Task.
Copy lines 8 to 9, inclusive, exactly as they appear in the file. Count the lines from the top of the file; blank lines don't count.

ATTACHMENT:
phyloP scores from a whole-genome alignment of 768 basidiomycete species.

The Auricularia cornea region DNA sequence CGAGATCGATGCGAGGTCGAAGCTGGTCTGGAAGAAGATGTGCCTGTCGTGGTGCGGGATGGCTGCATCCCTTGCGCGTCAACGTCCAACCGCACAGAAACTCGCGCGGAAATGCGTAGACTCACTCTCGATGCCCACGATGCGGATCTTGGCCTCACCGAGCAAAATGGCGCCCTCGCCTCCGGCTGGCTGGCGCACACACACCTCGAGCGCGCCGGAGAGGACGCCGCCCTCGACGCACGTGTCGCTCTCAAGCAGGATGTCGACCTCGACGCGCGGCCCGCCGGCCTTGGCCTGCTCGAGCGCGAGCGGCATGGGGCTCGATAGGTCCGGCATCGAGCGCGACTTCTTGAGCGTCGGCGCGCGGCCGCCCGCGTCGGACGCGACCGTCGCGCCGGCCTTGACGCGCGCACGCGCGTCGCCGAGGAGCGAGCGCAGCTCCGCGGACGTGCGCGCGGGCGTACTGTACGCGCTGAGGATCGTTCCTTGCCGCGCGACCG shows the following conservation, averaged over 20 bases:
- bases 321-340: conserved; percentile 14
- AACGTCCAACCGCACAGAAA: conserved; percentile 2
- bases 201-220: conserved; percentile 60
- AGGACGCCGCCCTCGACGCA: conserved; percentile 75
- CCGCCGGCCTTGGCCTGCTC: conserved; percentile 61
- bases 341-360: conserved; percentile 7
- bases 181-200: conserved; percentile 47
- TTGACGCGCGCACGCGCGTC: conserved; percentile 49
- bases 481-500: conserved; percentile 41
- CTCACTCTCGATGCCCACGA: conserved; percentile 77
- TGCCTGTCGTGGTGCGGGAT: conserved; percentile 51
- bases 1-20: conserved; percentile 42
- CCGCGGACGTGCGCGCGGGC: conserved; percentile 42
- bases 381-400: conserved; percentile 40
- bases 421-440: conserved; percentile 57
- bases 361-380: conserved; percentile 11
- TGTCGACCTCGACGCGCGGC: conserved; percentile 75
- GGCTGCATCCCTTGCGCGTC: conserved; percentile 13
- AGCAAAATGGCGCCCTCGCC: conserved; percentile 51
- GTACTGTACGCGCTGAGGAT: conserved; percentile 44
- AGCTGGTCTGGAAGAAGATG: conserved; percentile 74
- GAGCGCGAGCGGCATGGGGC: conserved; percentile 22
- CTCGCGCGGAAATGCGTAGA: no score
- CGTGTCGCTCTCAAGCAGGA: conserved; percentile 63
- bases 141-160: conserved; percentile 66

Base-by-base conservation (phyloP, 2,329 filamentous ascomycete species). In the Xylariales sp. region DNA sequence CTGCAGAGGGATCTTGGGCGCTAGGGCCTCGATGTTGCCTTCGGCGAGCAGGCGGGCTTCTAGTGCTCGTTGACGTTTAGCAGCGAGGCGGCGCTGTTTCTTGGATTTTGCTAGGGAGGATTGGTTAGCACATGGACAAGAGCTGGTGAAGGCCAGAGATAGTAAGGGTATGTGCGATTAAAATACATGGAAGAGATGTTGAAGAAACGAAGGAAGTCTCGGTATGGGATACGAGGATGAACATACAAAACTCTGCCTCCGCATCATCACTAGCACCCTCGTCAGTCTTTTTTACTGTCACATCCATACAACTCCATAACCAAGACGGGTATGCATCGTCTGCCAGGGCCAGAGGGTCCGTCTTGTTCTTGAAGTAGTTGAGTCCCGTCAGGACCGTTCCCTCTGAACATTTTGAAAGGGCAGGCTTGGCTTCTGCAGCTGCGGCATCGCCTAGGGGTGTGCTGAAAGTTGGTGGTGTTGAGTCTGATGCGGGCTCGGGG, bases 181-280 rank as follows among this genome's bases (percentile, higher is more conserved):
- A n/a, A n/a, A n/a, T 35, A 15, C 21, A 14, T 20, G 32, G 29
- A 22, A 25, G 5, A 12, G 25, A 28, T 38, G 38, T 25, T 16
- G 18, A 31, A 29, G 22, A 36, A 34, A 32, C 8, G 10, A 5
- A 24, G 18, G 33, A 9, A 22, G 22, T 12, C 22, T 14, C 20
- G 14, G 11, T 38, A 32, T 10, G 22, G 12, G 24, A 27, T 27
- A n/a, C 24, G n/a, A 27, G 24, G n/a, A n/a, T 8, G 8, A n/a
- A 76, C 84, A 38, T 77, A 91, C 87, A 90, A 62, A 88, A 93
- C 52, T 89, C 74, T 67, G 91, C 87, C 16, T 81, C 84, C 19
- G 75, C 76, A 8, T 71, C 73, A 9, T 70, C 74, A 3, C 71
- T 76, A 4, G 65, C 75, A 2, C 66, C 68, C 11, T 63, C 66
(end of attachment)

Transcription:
- bases 341-360: conserved; percentile 7
- bases 181-200: conserved; percentile 47